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Sunday, July 27, 2014

What if a Child went Unnamed inn the Last Will and Testament?

Look for waterways, creeks, rivers in deed descriptions
You see some strange things in the old Wills.  In esse means that the wife is pregnant. All of the children are not always named.  That is because their portions were given to them in earlier transactions, such as deeds.  The American settlers used the right of primogeniture. That is, the firstborn son inherited the plantation. If there was insufficient acreage to distribute among the other children, then other sons went on to find respectable occupations, such as ministers of the gospel. If there was several parcels of land, look for bequests and deeds passing on to the sons-in-law, siblings, cousins and even distant relatives in the old country.  Bequests given to relatives in London, for example,  is a clue of where your ancestor came from and the next place to look.  But what if a child went unmentioned?  Children died early, succumbed to contagious measles, influenza, tuberculosis, fevers and the like. If you visit the graveyard, you will find clues as to what illness was prevalent in the area.  I have seen a number of children's graves mentioning the death was by measles.  If your ancestor's children died the same year, then it is quite likely that measles was the culprit. Also, there are a number of personal reasons that the child went unmentioned.  Daughters frequently received jewelry and slaves upon their marriage.  However, here is where to search:  Inventories, Annual Returns, Sales, and Receipts for the name of the unnamed child.  Deed Records for "Deeds of Gift" to the husband for the benefit of his wife.  It is best to examine all of the deeds and write down which particular tract of land each person owned.  Then, go to the Tax Digest and endeavor to learn what happened to that land, from one year to the next.  This is particularly easy to trace, if the acreage consists of odd numbers, such as 364 acres. The family acreage is passed to family members before it is finally passed on.  In other words, if we do a title search on the property, there is a good chance of learning what finally happened to the old home place and who owns it today.  Granted, the early descriptions in the deeds are bereft of exacting information, but there were not that many people around.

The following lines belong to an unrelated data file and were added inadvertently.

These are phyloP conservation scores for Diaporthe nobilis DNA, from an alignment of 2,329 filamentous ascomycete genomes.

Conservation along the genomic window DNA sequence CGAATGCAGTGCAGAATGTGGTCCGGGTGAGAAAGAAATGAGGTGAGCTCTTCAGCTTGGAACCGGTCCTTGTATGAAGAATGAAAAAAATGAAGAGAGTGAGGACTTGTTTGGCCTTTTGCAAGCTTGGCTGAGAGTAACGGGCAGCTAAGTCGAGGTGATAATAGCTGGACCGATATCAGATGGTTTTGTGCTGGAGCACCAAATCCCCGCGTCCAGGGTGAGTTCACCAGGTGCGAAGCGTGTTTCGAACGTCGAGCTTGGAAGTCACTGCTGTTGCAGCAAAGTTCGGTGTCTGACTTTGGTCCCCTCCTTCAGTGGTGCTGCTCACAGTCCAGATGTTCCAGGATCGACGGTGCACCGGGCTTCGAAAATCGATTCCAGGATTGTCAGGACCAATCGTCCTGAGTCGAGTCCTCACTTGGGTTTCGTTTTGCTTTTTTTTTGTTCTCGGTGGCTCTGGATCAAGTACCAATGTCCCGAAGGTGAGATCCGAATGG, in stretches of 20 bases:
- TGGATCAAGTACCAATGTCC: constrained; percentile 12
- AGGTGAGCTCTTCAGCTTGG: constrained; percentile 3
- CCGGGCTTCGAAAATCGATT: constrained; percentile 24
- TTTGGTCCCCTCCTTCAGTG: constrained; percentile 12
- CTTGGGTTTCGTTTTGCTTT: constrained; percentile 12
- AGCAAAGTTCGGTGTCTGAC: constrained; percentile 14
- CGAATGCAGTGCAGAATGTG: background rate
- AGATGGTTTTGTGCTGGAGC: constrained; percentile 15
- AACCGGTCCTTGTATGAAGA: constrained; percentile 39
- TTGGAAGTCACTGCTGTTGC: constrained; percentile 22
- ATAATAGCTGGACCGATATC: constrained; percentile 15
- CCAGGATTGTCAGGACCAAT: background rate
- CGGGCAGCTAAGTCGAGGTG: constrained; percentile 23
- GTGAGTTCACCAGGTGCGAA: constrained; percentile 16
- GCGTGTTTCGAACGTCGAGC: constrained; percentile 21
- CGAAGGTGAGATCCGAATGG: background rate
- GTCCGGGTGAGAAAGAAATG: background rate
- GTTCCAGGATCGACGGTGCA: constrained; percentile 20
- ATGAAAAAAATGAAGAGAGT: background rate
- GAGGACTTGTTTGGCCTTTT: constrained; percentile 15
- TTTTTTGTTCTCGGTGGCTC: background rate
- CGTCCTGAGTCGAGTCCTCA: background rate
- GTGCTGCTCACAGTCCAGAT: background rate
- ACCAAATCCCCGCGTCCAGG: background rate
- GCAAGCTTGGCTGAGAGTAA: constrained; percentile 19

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  3. NorthCarolinaPioneers.com
  4. SouthCarolinaPioneers.net
  5. VirginiaPioneers.net
  6. Genealogy-Books.com
  7. GaGraduates.com (Graduates database from ca 1830 to 1925)
  8. SoutheasternGenealogy.com (Digitized Wills in counties of: Carter 1794-1830; Jefferson 1802-1810;Johnson 1839-1900;Unicoi 1878-1887; Washington 1779-1800)
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